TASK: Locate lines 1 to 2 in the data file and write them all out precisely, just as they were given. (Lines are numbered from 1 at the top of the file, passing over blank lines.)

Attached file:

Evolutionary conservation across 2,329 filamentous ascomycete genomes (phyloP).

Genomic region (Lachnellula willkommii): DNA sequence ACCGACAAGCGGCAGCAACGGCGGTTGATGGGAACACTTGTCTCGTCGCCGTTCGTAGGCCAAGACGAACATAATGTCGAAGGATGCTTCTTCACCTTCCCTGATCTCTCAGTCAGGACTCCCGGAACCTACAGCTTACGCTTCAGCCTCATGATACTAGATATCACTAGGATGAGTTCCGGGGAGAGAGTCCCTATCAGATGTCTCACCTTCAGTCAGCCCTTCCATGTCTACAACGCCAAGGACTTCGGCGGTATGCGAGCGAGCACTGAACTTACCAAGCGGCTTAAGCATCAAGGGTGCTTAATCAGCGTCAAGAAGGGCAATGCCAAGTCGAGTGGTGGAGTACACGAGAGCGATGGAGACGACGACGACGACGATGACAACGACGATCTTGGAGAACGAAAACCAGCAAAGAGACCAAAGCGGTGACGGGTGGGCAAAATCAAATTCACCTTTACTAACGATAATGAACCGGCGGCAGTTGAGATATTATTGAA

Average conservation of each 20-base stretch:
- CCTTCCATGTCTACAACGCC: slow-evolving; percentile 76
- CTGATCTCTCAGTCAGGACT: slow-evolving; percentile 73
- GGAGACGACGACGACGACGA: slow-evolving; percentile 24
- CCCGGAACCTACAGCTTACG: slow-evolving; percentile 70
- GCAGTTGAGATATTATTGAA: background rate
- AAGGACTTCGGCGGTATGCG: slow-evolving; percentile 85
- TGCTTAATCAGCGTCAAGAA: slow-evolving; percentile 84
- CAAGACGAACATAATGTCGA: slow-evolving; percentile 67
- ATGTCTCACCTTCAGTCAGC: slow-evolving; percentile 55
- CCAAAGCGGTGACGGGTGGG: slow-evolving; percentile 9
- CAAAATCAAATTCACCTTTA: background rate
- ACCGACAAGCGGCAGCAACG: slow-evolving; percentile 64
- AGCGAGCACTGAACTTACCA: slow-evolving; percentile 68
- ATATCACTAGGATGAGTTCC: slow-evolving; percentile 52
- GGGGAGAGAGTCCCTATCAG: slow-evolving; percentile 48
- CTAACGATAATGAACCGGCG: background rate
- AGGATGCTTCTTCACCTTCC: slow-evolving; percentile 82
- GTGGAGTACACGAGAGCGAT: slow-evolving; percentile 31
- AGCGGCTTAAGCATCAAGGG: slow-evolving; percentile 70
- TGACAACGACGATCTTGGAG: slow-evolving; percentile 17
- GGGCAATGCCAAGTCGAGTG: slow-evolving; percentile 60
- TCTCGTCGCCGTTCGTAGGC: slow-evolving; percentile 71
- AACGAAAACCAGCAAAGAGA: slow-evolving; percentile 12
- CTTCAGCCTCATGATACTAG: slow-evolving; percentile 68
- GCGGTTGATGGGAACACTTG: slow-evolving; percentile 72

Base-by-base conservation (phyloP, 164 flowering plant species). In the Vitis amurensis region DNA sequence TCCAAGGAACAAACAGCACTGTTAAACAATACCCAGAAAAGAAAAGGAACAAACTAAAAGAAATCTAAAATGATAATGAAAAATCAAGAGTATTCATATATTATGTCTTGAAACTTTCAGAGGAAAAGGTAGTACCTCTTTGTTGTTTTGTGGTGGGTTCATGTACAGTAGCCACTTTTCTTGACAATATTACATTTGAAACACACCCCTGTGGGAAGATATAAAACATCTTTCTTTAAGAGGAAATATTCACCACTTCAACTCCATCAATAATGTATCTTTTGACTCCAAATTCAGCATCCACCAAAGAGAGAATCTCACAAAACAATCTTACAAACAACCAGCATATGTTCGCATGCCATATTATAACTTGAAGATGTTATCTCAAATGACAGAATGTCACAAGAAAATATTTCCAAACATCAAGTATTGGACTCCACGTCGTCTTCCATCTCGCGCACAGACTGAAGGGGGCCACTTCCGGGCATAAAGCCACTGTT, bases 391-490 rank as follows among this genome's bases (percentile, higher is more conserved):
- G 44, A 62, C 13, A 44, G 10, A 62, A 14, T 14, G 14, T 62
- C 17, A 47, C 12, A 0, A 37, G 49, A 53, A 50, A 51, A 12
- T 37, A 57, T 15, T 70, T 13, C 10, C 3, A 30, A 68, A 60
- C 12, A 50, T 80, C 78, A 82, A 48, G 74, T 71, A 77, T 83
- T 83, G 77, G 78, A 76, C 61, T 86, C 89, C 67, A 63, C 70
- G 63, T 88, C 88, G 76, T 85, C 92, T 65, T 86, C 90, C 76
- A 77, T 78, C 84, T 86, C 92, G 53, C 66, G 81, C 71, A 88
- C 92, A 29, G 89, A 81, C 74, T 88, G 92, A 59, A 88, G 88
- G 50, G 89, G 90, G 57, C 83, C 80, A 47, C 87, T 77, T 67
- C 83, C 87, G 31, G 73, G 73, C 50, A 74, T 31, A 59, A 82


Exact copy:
Evolutionary conservation across 2,329 filamentous ascomycete genomes (phyloP).

Genomic region (Lachnellula willkommii): DNA sequence ACCGACAAGCGGCAGCAACGGCGGTTGATGGGAACACTTGTCTCGTCGCCGTTCGTAGGCCAAGACGAACATAATGTCGAAGGATGCTTCTTCACCTTCCCTGATCTCTCAGTCAGGACTCCCGGAACCTACAGCTTACGCTTCAGCCTCATGATACTAGATATCACTAGGATGAGTTCCGGGGAGAGAGTCCCTATCAGATGTCTCACCTTCAGTCAGCCCTTCCATGTCTACAACGCCAAGGACTTCGGCGGTATGCGAGCGAGCACTGAACTTACCAAGCGGCTTAAGCATCAAGGGTGCTTAATCAGCGTCAAGAAGGGCAATGCCAAGTCGAGTGGTGGAGTACACGAGAGCGATGGAGACGACGACGACGACGATGACAACGACGATCTTGGAGAACGAAAACCAGCAAAGAGACCAAAGCGGTGACGGGTGGGCAAAATCAAATTCACCTTTACTAACGATAATGAACCGGCGGCAGTTGAGATATTATTGAA